“Symphony of Color” is indeed a mood-lifting experience. On display at the International Museum of Art and Science’s Clark Gallery, this exhibit is almost overwhelming in the perfection of its endeavor.

Forty actual musical instruments are embellished with Huichol, or Wixáritari, beadwork, creating effects that move the instruments into a realm of visual as well as audible sound. The colors and patterns used on the instruments convey lively rhythms and visual lyricism that uplifts through its beauty and spiritual meaning. We are shown the spirit of the music from the violins, guitars and other instruments through the skillful beadwork artfully pressed upon their surfaces by skilled artisans of Western Mexico.

Across a far wall, speakers are mounted above each instrument, audibly relaying its music to the viewer. The entire effect truly produces a “symphony” of joyous music in tandem to the beaded colors. The color spectrum on each piece reinforces the jubilant sound, and colorful lighting effects add a special ambiance to the overall installation.

It is estimated that about 18,000 Huichols, an indigenous people living in secluded settlements within Mexico’s Sierra Madre mountains, still reside there in the states of Nayarit, Jalisco, Zacatecas and Durango. Known for the beautiful beadwork that they adhere with beeswax to animal figures, masks and ceremonial bowls, artisans set hundreds of tiny glass beads in place one at a time, producing dazzling patterns derived from their ancestry and spirituality.

Huichol beadwork did not begin with the importation of manufactured glass beads; the technique was in place long before the arrival of the Spaniards by artisans using beads made of bone, clay, stone, coral, turquoise, pyrite, jade and seeds. Current bead paintings are simply a new stylistic development, an extension of the original art forms and can still be considered traditional or “authentic.”

The symbols and imagery in these bead paintings depict the world view of the Huichol. Looking closely at any of the musical pieces, one may find representations of the four principal religious deities descended from the Sun God-the Eagle, and the trinity of Corn, Blue Deer and Peyote.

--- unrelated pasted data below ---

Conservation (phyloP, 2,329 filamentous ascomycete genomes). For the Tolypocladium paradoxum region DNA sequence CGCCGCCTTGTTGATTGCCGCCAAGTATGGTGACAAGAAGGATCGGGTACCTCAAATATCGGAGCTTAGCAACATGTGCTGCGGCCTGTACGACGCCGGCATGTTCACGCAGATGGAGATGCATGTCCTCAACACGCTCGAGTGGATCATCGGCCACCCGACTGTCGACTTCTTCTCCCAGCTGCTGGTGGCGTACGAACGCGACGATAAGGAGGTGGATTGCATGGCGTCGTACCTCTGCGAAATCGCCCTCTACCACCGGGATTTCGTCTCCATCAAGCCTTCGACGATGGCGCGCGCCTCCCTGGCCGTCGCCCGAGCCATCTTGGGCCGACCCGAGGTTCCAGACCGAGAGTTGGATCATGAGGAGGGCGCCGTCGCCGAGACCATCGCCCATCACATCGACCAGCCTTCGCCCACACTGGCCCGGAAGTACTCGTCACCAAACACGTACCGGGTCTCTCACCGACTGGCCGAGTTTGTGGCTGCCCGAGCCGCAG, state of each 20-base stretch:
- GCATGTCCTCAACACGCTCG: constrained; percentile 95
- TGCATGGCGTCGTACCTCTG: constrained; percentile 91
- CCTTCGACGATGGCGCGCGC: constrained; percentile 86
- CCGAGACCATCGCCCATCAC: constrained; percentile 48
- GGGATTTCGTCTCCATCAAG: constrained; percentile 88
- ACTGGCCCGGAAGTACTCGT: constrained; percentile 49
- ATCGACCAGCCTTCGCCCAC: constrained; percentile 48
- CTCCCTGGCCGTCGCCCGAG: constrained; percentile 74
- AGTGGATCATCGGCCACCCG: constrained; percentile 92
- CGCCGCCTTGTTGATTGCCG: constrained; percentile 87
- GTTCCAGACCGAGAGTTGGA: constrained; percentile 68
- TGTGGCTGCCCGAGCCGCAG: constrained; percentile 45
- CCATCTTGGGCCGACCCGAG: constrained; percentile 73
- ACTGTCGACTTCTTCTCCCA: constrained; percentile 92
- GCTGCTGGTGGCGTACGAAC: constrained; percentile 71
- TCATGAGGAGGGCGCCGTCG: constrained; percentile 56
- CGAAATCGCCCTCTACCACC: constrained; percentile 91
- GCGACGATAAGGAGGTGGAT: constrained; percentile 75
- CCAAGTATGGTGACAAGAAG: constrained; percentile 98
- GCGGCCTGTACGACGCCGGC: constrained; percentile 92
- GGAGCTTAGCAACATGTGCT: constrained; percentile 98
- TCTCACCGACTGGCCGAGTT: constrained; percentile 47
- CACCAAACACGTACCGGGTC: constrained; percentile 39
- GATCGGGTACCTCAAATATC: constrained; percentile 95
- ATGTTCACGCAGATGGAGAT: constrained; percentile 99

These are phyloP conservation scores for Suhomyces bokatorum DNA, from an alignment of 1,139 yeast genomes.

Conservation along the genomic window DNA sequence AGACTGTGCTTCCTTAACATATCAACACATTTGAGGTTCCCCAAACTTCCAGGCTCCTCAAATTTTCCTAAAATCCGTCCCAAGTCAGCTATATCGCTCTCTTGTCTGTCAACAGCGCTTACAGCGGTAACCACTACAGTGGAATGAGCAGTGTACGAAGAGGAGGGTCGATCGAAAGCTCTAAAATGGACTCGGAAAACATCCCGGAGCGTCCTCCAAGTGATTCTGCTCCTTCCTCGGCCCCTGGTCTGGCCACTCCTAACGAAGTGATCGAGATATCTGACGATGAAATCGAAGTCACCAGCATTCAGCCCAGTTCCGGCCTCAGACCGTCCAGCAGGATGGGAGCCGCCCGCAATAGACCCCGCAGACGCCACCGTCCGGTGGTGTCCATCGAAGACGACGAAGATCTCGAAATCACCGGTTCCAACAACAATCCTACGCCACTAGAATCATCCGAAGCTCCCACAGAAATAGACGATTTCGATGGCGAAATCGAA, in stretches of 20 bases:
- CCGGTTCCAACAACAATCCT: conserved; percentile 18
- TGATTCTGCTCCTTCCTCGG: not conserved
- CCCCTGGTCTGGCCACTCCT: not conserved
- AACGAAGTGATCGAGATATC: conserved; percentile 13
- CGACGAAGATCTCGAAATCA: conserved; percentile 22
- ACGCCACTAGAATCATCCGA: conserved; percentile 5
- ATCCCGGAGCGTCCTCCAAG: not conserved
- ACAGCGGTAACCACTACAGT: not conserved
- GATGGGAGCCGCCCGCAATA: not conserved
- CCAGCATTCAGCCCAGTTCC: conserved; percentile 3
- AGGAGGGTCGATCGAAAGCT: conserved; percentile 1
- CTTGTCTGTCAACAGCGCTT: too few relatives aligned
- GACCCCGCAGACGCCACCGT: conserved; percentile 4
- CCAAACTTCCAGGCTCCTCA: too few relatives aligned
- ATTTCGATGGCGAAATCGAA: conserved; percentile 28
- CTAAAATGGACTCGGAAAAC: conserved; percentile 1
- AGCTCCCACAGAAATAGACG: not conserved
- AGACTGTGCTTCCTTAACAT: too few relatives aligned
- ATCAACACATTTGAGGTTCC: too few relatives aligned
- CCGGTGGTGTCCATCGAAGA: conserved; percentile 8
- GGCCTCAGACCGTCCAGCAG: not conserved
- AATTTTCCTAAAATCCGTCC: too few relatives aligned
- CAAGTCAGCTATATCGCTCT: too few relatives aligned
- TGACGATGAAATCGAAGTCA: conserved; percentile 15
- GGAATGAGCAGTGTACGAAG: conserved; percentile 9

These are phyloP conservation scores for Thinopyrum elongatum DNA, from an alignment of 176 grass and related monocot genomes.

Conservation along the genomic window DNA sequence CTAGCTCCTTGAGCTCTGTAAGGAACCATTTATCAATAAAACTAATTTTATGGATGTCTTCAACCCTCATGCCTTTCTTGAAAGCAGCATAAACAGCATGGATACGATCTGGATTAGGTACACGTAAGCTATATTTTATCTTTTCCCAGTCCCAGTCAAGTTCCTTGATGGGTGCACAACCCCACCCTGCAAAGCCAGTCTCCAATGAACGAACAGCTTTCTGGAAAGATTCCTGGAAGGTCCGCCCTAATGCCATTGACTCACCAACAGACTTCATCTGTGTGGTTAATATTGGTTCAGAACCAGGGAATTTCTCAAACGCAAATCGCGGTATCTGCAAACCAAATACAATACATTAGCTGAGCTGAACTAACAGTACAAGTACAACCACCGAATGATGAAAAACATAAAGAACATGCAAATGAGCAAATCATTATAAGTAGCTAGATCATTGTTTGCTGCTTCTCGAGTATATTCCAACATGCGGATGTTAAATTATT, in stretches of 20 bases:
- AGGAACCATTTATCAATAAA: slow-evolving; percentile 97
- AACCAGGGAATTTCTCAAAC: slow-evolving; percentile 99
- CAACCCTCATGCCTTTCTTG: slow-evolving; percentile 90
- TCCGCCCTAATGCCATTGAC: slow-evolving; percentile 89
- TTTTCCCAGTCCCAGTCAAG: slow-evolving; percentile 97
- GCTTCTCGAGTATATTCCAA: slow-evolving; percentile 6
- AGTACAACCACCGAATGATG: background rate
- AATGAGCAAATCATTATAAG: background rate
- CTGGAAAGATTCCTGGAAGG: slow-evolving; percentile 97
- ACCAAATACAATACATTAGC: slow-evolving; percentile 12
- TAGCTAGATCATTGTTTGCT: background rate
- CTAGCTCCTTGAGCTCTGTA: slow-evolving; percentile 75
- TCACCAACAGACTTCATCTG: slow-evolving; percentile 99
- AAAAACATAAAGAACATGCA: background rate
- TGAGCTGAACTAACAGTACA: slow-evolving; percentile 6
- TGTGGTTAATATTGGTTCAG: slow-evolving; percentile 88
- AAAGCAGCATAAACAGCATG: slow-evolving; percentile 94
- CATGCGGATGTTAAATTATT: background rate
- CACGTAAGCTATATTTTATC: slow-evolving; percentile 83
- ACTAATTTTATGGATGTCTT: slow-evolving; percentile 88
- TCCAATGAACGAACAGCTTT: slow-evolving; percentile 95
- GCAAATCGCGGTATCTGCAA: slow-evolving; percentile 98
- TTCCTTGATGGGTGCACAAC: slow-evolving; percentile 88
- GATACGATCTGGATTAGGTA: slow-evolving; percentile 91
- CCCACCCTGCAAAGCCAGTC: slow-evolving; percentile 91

“The Sacred Hikuri Djembe” by Anselmo Hernández Robles prominently depicts a large blue peyote on the drum shape. On the lower section there are peyote patterns flanked by corn stalks. The pattern at the base repeats the four corners world view symbolizing its people at the center.

The “Air of pride of their culture Double Bass” by Marcos Carrillo and family bursts with an amazing confluence of these symbols as well as the sun motif. The true beauty of this bead painting is that familiarity with the symbolism is not necessary for appreciation. The excellence of the craft and color sensitivity of the makers push these works happily over the top. I’m still amazed by the Tuba.

In 2006, Alberto Kreimerman, founder of Hermes Music, began creating “Symphony of Color” by the Hermes Music Foundation both in Mexico and the United Sates. He saw its purpose as helping the indigenous people and promoting Mexican culture. The Foundation followed a wave of movements formed to bring Mexico’s various indigenous groups into the global reality.

The “Symphony of Color” project has supported and been supported by several Huichol families during the past 14 years, with exhibition support for this showing also supported by the Secretaria de Cultura en Mexico and the Festival de Música Contemporánea para un Mundo Mejor.

Nancy Moyer, Professor Emerita of Art at the University of Texas Rio Grande Valley, is an art critic for The Monitor. She may be reached at


What: “Symphony of Color” exhibition

Where: International Museum of Art & Science, 1900 Nolana Ave., McAllen

When: Through June 30

Hours: 9 a.m. to 3 p.m. Tuesday to Thursday; 9 a.m. to 5p.m. Friday; 10 a.m. to 5 p.m. Saturday; 1 to 5 p.m. Sun; 9 a.m. to 8 p.m. on the first Thursdays of the month

Contact: (956) 682-0123 or

Cost: General admission